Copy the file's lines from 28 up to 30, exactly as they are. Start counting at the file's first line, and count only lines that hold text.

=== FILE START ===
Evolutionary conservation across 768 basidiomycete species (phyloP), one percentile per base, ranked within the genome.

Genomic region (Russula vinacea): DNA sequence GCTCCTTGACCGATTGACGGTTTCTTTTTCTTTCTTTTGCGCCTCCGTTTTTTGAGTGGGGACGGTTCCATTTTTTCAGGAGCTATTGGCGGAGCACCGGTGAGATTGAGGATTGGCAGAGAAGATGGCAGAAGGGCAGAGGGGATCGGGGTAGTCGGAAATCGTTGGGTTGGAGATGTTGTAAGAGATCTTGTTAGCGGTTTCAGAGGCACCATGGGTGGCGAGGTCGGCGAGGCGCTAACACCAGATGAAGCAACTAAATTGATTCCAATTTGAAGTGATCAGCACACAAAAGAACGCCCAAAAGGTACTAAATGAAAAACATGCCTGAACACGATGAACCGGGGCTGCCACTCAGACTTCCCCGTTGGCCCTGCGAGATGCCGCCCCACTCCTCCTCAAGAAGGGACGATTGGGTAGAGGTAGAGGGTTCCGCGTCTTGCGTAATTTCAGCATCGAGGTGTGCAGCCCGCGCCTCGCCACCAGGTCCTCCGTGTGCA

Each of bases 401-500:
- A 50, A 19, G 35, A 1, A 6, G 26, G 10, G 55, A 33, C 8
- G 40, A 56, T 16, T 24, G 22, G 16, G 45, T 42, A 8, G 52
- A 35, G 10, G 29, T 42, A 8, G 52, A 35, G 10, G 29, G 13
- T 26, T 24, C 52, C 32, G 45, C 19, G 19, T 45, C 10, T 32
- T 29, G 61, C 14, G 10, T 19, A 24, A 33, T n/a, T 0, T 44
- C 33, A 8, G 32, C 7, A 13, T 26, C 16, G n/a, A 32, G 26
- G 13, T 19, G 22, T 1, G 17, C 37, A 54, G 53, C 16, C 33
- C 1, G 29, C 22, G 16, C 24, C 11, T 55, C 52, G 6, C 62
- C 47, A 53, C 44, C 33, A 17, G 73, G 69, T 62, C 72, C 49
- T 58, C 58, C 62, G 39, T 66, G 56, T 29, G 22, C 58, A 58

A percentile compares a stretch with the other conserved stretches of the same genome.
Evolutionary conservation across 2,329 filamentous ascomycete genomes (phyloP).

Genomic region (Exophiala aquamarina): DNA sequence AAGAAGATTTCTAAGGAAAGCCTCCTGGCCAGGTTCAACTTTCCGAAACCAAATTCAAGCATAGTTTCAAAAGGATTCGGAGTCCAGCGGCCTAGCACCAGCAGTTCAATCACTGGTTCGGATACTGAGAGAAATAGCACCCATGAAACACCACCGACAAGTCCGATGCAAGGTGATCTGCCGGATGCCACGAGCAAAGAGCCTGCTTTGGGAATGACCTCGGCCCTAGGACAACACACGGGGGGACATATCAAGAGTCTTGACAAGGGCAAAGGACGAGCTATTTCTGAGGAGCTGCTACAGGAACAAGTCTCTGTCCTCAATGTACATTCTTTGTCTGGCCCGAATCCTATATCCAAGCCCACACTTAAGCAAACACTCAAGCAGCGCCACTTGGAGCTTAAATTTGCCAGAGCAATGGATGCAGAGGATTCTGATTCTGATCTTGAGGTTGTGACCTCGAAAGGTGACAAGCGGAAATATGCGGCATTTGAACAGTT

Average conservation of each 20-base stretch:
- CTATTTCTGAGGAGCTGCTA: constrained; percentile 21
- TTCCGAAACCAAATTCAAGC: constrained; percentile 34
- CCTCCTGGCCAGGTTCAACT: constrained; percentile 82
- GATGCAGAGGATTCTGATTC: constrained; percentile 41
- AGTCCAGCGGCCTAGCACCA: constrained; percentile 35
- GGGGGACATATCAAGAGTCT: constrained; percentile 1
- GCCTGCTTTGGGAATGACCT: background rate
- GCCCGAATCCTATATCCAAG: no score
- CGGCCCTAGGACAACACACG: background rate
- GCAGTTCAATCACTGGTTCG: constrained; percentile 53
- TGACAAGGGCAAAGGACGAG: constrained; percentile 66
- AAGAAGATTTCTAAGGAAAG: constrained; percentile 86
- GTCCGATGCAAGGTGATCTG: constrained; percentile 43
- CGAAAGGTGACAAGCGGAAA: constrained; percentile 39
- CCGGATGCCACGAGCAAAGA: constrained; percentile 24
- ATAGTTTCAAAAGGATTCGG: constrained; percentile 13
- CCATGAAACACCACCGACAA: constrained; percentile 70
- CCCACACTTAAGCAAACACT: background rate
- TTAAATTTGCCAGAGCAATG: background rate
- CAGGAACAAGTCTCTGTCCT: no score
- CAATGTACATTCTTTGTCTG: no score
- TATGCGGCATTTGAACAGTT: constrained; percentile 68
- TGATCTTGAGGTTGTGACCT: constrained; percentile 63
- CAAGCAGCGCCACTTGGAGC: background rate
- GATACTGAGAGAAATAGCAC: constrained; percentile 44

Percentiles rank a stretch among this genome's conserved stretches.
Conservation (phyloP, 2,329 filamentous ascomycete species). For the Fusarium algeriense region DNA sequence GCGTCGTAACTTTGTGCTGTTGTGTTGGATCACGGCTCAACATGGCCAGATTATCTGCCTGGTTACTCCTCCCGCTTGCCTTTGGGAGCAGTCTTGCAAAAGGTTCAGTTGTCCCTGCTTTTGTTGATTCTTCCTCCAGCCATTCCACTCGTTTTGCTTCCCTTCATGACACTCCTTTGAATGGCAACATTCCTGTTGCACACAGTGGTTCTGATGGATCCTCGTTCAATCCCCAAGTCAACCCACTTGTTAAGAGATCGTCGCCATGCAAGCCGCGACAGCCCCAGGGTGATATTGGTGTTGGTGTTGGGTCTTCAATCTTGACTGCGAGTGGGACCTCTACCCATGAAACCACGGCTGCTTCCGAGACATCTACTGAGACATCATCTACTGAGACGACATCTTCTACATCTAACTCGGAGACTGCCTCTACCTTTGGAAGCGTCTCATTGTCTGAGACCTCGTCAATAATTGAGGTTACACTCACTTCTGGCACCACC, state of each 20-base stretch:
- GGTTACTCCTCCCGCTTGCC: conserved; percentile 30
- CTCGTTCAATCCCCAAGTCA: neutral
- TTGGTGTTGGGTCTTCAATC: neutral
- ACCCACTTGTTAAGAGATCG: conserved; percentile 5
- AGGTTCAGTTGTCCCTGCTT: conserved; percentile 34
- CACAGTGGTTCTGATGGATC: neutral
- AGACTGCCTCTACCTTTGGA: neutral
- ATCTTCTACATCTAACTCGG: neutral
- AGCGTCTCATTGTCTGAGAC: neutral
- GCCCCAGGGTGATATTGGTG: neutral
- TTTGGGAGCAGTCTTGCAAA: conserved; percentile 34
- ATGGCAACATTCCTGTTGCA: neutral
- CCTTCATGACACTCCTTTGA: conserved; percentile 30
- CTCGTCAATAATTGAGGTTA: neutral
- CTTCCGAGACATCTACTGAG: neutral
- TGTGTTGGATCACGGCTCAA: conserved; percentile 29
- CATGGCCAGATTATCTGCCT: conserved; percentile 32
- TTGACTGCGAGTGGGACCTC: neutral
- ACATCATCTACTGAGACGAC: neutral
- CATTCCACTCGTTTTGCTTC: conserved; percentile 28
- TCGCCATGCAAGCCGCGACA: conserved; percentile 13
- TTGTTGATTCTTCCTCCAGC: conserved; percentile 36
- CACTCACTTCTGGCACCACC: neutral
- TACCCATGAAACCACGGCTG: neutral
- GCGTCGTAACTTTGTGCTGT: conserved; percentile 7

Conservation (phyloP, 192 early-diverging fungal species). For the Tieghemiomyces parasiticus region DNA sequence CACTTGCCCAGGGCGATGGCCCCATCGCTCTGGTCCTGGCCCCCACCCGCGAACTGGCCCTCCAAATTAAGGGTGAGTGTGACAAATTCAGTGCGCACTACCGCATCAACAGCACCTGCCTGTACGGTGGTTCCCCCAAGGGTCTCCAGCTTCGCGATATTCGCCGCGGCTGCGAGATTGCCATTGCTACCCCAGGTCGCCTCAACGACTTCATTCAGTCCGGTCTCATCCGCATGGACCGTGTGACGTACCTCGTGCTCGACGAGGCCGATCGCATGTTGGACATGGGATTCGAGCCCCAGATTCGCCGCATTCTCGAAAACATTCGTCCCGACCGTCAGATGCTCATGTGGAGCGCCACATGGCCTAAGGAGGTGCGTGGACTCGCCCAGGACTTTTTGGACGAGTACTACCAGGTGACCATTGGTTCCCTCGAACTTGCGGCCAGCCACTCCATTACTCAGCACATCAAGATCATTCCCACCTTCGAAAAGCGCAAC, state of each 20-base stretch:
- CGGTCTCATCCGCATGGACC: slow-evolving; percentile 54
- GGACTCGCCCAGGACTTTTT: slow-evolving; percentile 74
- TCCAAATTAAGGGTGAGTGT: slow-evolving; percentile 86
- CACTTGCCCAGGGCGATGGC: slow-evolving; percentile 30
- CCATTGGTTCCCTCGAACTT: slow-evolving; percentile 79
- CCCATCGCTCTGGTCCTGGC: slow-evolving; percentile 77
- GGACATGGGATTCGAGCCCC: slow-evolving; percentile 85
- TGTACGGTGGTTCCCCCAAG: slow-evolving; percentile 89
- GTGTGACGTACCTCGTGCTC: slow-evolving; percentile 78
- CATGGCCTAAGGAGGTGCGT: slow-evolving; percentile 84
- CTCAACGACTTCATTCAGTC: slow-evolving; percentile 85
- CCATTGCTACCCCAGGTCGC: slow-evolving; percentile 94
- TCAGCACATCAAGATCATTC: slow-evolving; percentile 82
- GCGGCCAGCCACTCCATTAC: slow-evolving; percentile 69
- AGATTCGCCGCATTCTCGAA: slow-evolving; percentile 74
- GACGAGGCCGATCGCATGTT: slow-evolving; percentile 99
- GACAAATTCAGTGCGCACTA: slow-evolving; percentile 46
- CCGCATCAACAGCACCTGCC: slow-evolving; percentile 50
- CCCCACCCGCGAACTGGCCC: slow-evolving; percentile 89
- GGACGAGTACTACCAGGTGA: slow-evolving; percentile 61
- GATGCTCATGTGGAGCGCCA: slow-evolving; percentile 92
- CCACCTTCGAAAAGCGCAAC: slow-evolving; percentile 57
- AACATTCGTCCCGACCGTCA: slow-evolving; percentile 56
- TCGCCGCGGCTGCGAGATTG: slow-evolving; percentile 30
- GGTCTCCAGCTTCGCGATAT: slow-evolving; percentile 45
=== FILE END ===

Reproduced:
- TGACAAGGGCAAAGGACGAG: constrained; percentile 66
- AAGAAGATTTCTAAGGAAAG: constrained; percentile 86
- GTCCGATGCAAGGTGATCTG: constrained; percentile 43